morphir

Why Functional Programming?

The core of Morphir is the idea your business concepts (data and logic) are valuable assets that deserve to be stored independently. Morphir needs to understand the intent of your application, which is not easy to do when the business code is intertwined with the execution code. To make this easier, Morphir prefers using a concise and unambiguous way to specify business concepts. In particular, Morphir wants to know what the application should do and why without any indication of how. If you know what and why, it’s easier to adjust how to different execution contexts. The flip side of this is that once code starts to specify how it should work, it becomes much more difficult to figure out what the real intent is.

If you’ve looked at the topic of programming languages you’ll recognize all of this as part of the comparison between various programming styles and functional and imperative languages in particular. To our great advantage, functional programming has evolved around specifying intent without implementation. Even better, it’s been honing this for decades so it’s actually really great for modeling business concepts.

Just to give an example, it’s difficult to write a programming that figures out the intent of this code:

public Map<String,Object> processSupplies(Supplier[] suppliers) {
  int total = 0;
  int max = -1;
  String maxSupplier = null;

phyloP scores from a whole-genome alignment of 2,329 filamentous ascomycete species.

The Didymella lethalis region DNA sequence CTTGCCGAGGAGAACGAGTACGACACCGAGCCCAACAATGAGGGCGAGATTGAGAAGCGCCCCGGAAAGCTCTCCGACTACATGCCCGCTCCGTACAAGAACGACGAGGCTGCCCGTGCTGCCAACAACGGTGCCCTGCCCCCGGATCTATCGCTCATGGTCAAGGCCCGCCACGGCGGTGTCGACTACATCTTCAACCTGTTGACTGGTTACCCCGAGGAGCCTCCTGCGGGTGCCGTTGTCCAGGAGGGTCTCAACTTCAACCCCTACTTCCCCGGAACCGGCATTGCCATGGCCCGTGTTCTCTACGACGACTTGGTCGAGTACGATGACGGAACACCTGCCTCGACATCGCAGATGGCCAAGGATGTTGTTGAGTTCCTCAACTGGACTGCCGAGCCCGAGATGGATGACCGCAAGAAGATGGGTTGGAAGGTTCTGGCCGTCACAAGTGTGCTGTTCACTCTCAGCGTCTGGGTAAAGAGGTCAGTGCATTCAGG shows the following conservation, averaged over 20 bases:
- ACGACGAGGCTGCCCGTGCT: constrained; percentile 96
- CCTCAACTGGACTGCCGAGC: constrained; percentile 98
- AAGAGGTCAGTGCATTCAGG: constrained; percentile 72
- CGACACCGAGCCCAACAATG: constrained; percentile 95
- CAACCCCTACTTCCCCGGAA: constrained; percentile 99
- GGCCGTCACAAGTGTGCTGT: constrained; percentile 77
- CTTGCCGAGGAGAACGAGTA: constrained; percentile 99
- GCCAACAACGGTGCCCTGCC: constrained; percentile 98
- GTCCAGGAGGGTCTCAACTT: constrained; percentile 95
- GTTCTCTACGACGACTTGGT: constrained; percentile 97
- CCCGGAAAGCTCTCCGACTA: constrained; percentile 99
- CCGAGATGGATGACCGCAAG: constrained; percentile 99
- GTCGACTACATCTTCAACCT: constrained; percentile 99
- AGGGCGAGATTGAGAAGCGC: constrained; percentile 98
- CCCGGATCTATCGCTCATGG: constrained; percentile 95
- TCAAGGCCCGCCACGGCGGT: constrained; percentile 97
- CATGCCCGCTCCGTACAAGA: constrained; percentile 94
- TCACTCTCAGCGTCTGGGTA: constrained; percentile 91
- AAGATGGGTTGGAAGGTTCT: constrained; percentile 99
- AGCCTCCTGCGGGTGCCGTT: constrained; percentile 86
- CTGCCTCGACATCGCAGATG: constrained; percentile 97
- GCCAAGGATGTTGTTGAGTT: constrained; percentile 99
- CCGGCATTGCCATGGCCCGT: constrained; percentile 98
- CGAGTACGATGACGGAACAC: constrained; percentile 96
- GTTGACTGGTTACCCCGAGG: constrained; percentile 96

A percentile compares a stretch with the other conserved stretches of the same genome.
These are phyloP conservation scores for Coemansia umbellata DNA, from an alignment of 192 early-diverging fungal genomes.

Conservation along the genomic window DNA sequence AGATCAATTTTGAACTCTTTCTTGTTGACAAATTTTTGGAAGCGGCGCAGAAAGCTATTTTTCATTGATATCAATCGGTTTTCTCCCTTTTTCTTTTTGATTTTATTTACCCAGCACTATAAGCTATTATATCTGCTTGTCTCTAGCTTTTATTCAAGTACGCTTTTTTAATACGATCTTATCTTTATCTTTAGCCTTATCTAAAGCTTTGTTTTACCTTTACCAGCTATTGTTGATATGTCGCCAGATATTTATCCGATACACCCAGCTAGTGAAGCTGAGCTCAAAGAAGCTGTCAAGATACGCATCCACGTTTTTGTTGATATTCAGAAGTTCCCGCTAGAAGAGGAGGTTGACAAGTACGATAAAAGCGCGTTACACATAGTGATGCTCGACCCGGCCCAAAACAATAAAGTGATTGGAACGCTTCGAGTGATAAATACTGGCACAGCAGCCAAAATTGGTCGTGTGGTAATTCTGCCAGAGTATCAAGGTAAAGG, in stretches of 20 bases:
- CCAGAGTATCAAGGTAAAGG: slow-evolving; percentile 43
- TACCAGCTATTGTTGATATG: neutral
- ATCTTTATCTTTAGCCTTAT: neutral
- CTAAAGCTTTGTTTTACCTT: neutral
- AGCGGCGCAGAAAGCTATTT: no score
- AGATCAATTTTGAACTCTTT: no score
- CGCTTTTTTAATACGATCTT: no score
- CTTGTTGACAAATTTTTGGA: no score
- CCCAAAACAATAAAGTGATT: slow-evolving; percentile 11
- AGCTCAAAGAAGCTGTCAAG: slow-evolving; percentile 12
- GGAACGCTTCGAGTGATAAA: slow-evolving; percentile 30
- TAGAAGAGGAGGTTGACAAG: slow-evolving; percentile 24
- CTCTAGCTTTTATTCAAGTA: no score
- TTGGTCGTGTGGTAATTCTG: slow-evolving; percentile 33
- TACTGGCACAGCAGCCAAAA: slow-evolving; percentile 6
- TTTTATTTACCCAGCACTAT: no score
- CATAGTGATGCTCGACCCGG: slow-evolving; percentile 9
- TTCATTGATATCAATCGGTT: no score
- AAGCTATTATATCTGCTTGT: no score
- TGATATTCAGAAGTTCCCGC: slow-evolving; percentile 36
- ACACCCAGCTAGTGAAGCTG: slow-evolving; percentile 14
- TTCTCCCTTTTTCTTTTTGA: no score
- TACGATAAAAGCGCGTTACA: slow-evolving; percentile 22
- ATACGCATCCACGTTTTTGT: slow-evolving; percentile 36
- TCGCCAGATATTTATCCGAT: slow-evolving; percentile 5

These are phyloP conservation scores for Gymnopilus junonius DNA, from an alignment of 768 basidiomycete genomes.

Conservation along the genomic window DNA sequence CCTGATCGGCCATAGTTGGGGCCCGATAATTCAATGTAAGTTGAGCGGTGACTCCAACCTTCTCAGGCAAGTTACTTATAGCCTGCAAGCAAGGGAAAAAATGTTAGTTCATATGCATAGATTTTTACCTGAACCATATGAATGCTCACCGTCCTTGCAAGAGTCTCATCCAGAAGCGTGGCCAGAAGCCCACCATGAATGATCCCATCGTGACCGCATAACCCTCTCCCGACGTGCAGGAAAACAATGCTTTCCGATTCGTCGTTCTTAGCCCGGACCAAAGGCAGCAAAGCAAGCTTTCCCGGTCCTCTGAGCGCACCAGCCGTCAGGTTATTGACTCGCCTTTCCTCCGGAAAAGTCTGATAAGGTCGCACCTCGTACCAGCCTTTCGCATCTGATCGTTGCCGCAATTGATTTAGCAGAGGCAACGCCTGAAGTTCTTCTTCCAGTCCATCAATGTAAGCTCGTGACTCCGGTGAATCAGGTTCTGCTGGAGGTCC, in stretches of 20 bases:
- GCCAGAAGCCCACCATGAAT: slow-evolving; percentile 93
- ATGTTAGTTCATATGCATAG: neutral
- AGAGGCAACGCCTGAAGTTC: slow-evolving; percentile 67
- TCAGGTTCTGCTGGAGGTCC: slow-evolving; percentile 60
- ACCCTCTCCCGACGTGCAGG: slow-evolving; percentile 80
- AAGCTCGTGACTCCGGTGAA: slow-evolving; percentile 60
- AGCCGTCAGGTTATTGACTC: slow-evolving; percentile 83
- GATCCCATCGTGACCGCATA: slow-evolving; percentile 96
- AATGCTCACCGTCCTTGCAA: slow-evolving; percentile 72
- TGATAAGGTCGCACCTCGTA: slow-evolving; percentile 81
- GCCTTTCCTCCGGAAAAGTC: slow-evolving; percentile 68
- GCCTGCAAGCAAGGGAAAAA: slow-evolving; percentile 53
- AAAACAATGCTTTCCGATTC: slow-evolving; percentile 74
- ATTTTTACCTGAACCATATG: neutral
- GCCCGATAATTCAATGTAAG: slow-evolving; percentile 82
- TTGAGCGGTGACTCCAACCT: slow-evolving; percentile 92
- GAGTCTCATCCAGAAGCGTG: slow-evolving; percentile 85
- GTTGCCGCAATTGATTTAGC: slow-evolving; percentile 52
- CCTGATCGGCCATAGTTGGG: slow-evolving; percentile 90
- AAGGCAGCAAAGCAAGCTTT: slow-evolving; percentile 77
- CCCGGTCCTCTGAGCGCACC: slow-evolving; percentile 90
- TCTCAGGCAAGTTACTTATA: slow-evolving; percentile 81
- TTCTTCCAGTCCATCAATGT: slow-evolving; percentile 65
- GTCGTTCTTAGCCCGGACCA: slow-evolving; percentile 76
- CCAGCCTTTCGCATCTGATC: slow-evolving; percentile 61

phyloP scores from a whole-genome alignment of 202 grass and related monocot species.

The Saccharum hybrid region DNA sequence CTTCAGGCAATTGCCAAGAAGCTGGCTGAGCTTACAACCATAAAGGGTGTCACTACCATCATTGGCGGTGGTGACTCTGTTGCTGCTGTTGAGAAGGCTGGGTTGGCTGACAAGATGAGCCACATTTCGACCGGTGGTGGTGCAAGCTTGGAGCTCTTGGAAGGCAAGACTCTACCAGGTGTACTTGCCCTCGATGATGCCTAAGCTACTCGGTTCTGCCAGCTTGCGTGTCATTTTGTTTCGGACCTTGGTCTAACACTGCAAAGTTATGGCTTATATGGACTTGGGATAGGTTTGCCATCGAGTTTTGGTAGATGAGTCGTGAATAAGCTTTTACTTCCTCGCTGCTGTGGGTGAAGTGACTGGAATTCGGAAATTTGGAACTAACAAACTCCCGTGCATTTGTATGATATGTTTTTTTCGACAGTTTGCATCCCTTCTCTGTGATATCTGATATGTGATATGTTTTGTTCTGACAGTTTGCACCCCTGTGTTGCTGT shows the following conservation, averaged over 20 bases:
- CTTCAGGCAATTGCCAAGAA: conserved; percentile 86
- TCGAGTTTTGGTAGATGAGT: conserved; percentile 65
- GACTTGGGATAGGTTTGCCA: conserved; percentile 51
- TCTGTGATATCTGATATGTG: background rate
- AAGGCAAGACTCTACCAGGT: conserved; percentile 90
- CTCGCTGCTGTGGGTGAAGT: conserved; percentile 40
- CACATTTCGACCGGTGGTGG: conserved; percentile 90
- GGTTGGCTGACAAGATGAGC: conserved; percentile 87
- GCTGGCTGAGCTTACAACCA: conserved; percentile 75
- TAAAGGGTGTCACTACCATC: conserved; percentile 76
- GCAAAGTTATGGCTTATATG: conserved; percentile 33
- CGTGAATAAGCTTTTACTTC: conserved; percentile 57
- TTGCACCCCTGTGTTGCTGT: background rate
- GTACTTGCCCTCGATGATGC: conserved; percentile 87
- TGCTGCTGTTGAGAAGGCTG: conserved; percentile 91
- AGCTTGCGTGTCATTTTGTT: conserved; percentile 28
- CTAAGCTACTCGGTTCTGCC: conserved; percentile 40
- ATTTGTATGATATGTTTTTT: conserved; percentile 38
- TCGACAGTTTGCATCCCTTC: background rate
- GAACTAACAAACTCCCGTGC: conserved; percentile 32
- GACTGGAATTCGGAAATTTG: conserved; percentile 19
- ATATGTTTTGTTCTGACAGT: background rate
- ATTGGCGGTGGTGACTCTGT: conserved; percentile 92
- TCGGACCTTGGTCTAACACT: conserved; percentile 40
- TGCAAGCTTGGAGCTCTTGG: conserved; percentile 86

for(i = 0; i < supplier.length; i++) {
    Supplier supplier = suppliers[i];
    total += supplier.getQuantity();

    if(supplier.getQuantity() > max) {
      max = supplier.getQuantity();
      maxSupplier = supplier.supplierId;
    }
  }
  
  Map<String,Object> result = new HashMap<String,Object>();
  result.put("total", total);
  
  if(max > -1) {
    result.put("maxSupplier", maxSupplier);
  }
  
  return result;
}

It’s even harder to project that intent into a variety of execution contexts. On the other hand, this code is easy to interpret:

processSupplies suppliers =
  let
    total = 
      suppliers
        |> List.map .quantity
        |> List.sum

    max =
      suppliers
        |> List.maximumBy .quantity
        |> List.map .supplierId

  in
    (total, max)

That’s much easier to process. It’s also much easier to translate into different contexts. We can turn this into efficient Java code and efficient SQL. You might say it’s inefficient because it’s traversing the list twice, once for total and again for max. The cool thing is that we can recognize this pretty easily and have our code generators optimize the execution to take this into account.

With all of that said, it’s certainly possible to derive intent from other types of languages. In fact, we’ve found much success in giving a lifeline to the plethora of bespoke expression languages and domain-specific languages (DSLs) that pepper most enterprises. Parsing these languages into Morphir offers a way to transpile them into other languages and to take advantage of the other tools Morphir offers. This has been an effective way to upgrade application technologies without risking their important behaviors.